Didot family

Family of French printers, publishers, and typefounders.

The family had a profound influence on the history of typography. François Didot (1689–1759) went into business as a printer and bookseller in Paris in 1713. Three successive generations kept the firm flourishing into the 19th century. Under François's elder son, François-Ambroise (1730–1804), the Didot point system of 72 points to the French inch became the standard unit of type measurement, as it remains today. François-Ambroise changed the standard of type design by increasing the contrast between thick and thin letters. His sons Pierre (1761–1853) and Firmin (1764–1836) took charge of the printing and typefounding, respectively. Pierre published acclaimed editions of French and Latin classics, and Firmin designed the Didot typeface. François's younger son, Pierre-François (1731–1793), and the latter's two sons were also active in the business, as were Firmin's three sons.

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▪ French family
      family of French printers, publishers, and typefounders who had a profound influence on the history of typography in France.

      The founder of the family business was François Didot (1689–1757), who began business as a printer and bookseller in Paris in 1713. He was best known for publishing a 20-volume collection of the works of the Abbé Prévost. Didot's eldest son, François-Ambroise (1730–1804), altered the standard of type design by allowing greater contrast between thick and thin letters. He improved upon the Fournier standard of measurement for punch cutting and mold making; the Didot point system of 72 points to the French inch became the standard unit of type measurement. François-Ambroise also abandoned the use of classical names such as “parisienne” and “petit romain” for type size and instead distinguished types by their size as measured in points (e.g., 12-point or 24-point type). In 1780 he introduced a highly finished wove paper, similar to the kind used by the English typefounder John Baskerville.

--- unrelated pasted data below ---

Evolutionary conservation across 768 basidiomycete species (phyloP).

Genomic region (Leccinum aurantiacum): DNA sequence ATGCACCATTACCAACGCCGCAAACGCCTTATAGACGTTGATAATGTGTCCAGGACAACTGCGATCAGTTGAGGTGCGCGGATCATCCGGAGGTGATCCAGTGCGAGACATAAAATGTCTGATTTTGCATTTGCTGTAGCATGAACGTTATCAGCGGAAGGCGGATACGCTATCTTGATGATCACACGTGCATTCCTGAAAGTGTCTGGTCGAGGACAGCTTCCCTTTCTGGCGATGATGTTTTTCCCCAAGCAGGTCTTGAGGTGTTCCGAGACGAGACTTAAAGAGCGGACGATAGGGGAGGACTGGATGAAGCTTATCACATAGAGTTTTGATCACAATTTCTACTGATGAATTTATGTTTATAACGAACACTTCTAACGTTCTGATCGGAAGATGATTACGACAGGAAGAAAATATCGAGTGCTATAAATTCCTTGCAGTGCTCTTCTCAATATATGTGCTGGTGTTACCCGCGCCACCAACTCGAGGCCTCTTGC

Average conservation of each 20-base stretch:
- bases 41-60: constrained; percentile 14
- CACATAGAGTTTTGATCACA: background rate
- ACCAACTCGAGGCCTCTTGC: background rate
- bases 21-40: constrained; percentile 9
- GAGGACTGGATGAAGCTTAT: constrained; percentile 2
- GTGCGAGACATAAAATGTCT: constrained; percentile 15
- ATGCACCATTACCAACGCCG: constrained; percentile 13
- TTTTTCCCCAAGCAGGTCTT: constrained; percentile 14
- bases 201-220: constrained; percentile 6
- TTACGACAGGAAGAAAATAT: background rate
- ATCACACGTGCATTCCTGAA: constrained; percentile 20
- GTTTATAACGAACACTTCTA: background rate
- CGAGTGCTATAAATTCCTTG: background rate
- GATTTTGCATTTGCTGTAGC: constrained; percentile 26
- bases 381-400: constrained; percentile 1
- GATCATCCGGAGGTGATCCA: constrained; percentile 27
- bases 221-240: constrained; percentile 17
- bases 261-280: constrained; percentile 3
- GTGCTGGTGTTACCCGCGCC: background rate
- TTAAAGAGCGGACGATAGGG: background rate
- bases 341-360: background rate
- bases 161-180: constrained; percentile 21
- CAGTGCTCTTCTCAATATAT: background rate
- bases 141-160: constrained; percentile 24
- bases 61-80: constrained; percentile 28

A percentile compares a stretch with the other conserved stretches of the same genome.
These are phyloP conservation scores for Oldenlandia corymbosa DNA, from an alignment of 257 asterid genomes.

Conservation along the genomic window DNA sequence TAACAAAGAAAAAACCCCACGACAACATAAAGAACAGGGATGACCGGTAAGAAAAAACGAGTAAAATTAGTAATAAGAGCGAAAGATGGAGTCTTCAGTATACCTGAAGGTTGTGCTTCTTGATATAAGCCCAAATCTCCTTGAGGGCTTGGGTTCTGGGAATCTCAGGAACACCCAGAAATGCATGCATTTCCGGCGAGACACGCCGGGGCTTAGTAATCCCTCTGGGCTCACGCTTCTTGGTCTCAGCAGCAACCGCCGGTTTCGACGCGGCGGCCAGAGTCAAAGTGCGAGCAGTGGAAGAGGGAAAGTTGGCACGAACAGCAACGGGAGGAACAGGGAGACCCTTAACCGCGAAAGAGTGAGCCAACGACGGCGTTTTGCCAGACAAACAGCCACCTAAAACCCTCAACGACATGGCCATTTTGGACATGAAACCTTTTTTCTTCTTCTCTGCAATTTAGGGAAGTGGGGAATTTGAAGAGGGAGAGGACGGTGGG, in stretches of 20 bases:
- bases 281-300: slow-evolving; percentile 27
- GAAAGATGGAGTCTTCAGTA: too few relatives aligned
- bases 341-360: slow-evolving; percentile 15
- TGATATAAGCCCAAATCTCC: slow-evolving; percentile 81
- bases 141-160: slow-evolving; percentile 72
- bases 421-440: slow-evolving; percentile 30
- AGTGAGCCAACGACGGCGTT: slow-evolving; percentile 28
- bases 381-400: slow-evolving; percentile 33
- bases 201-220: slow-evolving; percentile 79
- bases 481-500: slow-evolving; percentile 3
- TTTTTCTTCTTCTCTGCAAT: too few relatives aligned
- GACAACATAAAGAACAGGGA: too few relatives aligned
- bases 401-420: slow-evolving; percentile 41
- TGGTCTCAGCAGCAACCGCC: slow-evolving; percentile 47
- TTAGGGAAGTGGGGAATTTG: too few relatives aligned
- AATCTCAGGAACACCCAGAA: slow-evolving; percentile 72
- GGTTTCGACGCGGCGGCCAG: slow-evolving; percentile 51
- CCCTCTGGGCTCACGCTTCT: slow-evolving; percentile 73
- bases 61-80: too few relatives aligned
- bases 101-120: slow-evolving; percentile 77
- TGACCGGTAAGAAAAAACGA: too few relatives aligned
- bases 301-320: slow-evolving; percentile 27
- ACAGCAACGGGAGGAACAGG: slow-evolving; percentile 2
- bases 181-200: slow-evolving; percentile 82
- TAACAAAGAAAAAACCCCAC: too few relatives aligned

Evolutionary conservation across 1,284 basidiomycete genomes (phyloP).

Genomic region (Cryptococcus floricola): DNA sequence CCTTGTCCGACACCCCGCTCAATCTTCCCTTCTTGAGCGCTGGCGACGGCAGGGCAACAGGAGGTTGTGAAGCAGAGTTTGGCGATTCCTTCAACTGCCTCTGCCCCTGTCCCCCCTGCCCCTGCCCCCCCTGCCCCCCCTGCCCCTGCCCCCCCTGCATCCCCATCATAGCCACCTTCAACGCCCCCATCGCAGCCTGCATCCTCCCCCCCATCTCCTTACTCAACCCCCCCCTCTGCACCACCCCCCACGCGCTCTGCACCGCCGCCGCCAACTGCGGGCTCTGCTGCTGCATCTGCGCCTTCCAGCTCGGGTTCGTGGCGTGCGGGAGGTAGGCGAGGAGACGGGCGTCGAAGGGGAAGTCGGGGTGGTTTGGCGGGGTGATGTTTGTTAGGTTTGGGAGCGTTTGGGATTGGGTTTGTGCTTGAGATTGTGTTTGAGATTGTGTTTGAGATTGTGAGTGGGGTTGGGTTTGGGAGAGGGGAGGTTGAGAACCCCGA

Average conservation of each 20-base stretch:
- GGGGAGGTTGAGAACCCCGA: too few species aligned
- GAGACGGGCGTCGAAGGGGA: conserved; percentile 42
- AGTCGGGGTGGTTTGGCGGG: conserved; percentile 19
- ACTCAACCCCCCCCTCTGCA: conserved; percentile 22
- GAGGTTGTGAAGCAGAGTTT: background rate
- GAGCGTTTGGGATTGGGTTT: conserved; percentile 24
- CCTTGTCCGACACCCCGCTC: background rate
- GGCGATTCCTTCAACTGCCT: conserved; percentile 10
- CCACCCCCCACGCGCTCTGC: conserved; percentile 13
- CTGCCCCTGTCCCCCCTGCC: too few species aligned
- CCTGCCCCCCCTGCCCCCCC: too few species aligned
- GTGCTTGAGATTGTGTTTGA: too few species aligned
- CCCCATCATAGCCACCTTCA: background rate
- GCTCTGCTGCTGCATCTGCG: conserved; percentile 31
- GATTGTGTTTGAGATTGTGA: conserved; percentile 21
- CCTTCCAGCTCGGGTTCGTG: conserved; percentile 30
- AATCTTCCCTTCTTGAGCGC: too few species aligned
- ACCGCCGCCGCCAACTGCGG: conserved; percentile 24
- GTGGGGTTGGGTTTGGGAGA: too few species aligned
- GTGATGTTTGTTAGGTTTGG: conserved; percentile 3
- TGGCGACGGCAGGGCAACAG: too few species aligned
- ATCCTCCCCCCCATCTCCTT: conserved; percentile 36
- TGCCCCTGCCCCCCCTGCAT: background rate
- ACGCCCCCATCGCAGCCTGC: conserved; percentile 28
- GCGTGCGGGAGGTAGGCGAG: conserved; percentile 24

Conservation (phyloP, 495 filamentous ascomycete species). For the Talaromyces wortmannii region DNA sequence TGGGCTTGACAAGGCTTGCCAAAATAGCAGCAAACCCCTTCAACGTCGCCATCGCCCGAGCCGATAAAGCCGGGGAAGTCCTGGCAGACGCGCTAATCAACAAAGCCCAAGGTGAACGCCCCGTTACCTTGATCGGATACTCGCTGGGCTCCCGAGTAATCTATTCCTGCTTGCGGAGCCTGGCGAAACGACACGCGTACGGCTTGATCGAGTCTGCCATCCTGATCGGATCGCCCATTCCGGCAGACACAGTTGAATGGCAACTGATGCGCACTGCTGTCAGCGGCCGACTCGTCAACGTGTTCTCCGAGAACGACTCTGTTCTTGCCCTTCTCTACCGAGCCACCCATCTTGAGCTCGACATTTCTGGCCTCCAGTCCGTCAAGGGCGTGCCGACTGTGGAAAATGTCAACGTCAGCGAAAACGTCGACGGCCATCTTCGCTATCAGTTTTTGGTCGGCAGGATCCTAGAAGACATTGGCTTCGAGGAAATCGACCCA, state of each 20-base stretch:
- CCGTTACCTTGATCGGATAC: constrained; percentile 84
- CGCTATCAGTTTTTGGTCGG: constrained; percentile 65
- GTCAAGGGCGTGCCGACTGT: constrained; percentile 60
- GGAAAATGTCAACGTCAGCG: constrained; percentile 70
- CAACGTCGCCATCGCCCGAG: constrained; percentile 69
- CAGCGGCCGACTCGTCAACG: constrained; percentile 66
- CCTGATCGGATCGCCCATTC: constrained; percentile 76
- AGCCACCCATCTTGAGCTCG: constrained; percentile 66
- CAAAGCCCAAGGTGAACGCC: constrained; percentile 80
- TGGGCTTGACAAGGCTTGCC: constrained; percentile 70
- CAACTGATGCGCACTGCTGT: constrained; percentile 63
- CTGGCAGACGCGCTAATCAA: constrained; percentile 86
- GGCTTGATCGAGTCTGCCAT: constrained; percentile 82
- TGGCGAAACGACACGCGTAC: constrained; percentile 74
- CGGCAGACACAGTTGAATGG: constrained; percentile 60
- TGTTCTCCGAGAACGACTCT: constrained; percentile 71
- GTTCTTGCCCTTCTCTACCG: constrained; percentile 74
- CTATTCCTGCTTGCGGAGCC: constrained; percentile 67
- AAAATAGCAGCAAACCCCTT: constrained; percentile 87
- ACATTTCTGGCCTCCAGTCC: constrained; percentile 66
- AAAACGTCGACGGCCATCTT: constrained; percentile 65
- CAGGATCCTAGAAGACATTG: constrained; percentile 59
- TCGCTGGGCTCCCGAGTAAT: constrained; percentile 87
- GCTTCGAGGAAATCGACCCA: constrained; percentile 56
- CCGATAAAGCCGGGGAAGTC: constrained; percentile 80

François-Ambroise had two sons, Pierre (called Pierre l'aîné; 1761–1853), who took over his father's printing office, and Firmin (c. 1765–1836), who assumed responsibility for his father's typefoundry. Pierre published acclaimed editions of Virgil, Horace, La Fontaine, and Racine. Firmin designed the Didot typeface. He also invented stereotypes (plates cast from printing surfaces) and was thus able to publish low-priced editions of French, Italian, and English books. Napoleon appointed him director of the imperial foundry, a position he held until his death.

      François Didot's younger son, Pierre-François (c. 1731–93), was a typefounder, publisher, and papermaker. His three sons also joined the family businesses: Henri (1765–1852) is remembered for his microscopic types. For producing type he invented the Polymatype, which consisted of a long bar of matrices into which hot metal was poured. As many as 200 pieces of type could be cast in one operation. Léger (1767–1829) invented a papermaking machine, and the third son, called Didot le jeune, followed Henri as a typemaker.

      Firmin Didot's sons, Ambroise-Firmin (1790–1876) and Hyacinthe-Firmin (1794–1880), took over his business when he retired. Their most important publishing venture was an edition of the Thesaurus graecae linguae compiled by Henri Estienne (9 vol., 1855–59). Among the many other important works they published were the 200 volumes comprising the Bibliothèque des auteurs grecs, Bibliothèque latine, and Bibliothèque française.

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Universalium. 2010.

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